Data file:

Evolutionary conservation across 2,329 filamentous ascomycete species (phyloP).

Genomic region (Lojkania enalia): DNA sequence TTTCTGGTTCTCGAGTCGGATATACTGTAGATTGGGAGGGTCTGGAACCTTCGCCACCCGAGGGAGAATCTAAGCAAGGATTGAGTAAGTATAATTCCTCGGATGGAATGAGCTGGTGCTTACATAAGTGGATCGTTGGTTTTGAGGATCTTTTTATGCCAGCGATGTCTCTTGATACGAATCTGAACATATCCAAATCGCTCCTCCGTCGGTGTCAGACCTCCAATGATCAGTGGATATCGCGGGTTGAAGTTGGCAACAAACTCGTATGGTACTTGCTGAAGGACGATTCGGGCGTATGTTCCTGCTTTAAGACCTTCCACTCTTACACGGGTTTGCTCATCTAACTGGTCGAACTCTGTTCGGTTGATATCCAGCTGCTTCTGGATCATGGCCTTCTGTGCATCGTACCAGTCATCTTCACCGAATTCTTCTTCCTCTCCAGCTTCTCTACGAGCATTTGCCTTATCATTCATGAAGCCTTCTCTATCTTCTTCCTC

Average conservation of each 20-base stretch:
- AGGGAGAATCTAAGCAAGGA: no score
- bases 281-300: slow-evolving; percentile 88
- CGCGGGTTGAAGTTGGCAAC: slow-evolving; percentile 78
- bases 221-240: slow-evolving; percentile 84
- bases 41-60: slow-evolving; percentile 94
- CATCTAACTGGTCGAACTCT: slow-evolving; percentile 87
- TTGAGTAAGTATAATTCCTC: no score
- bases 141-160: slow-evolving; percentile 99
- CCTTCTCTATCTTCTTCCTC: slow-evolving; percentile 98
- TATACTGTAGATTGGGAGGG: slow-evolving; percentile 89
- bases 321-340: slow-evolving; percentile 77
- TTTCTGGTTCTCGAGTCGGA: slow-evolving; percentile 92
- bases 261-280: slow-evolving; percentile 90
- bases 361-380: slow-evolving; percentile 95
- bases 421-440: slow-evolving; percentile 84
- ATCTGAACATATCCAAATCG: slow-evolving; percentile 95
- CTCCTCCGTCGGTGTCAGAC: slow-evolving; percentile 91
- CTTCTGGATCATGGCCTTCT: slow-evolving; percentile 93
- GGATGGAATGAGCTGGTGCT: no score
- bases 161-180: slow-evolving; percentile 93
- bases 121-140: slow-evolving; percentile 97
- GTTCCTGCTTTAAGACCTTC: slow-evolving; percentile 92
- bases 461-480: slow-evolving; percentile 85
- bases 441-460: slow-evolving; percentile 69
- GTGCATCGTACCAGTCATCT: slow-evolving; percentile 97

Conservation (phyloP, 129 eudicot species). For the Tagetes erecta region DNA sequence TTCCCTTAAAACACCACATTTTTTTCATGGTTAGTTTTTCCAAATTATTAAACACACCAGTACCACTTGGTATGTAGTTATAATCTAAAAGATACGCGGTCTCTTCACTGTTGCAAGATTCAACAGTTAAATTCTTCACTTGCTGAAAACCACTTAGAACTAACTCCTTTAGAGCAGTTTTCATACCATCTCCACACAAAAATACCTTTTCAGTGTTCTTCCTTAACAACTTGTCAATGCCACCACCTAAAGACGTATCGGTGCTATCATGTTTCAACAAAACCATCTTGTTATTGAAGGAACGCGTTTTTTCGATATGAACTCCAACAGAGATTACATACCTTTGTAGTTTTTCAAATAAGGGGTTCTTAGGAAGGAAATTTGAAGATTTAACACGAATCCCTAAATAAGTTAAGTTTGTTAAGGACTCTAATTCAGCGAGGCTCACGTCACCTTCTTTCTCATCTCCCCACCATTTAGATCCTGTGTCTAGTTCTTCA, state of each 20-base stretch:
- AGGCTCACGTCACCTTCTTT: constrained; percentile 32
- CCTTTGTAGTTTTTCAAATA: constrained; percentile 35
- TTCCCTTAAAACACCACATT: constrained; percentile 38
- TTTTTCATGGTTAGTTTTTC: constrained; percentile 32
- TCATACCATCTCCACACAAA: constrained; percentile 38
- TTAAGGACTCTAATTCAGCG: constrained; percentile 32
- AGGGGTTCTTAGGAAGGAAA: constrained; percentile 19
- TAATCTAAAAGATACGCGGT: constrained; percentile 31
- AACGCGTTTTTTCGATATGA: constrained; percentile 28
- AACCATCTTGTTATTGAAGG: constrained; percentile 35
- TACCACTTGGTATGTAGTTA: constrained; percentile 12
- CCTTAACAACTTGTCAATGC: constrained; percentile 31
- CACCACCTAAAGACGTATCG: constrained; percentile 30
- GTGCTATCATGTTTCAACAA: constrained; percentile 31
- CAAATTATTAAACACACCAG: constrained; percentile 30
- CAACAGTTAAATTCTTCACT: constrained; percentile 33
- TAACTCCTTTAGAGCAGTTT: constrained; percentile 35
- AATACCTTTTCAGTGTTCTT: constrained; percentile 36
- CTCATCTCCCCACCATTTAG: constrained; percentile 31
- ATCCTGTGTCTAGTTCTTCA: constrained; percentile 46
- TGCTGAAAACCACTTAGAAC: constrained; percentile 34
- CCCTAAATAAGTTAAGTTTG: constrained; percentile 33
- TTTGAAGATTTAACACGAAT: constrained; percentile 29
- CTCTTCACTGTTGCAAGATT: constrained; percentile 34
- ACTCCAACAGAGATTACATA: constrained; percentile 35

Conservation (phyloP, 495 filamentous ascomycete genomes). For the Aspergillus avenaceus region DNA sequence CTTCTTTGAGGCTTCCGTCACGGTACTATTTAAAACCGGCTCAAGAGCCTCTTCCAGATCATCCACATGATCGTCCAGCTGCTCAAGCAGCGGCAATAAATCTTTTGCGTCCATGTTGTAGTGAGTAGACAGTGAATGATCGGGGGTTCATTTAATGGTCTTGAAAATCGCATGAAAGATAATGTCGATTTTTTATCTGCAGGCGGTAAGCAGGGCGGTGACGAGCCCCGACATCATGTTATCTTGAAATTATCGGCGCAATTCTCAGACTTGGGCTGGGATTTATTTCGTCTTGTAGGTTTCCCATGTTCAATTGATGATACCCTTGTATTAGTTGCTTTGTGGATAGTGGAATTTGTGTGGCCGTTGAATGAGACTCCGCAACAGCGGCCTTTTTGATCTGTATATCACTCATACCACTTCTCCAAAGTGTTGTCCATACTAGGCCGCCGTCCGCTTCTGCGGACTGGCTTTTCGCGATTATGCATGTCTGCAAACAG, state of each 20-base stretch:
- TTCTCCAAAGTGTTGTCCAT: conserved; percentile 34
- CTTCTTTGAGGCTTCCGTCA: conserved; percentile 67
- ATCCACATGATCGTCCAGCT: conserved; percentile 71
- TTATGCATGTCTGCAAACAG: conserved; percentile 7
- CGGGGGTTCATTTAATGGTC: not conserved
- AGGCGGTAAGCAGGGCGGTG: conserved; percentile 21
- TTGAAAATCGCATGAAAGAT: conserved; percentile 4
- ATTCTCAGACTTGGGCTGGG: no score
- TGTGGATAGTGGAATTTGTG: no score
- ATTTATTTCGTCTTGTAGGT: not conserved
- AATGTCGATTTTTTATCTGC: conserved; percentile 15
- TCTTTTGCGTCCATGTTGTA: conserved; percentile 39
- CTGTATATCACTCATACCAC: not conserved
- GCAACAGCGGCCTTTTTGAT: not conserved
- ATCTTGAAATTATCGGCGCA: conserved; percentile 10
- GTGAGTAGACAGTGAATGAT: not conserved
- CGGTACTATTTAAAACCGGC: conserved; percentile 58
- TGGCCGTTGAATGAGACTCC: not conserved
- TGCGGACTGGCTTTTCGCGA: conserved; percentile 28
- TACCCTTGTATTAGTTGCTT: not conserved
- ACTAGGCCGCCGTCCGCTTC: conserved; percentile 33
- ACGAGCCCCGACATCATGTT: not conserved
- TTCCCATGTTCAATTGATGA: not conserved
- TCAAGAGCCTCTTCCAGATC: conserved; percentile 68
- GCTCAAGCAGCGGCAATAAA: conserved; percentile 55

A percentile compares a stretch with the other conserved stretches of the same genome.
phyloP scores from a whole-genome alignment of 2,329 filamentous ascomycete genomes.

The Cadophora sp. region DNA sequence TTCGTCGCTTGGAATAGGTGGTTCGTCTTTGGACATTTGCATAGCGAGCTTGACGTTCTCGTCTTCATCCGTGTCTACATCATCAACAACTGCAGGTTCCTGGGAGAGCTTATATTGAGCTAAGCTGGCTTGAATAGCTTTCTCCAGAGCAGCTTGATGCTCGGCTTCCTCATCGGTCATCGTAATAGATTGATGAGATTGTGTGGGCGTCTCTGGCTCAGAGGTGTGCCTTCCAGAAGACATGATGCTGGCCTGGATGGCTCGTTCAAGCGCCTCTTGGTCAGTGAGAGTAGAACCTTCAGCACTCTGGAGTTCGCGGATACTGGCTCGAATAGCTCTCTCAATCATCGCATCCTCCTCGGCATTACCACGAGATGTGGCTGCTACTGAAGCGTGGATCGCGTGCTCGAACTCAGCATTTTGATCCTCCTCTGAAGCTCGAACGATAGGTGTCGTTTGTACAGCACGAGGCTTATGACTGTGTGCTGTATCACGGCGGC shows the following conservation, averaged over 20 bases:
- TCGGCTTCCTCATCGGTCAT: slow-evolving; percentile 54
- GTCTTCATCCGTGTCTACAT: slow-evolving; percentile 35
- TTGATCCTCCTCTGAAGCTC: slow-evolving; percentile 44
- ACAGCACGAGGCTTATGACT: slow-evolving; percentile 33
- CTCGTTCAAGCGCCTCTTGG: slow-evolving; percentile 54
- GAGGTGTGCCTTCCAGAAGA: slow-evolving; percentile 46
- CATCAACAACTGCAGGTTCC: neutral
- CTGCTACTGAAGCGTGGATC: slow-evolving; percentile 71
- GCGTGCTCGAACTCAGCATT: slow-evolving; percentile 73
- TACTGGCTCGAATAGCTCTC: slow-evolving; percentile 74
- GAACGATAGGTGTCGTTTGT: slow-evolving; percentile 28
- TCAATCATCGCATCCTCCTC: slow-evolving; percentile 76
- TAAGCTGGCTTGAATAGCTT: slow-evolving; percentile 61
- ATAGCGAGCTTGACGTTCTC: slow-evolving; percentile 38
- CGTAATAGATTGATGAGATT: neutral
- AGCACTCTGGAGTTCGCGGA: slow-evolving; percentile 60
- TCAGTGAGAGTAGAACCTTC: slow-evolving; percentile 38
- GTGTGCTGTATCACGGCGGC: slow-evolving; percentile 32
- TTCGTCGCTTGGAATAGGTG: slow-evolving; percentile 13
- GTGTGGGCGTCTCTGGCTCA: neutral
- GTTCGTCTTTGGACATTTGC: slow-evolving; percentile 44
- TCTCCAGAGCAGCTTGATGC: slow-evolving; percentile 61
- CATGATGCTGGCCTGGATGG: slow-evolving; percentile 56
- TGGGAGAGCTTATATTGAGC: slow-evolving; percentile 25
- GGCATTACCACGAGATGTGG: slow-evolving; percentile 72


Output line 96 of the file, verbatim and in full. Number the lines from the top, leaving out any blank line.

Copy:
- TAAGCTGGCTTGAATAGCTT: slow-evolving; percentile 61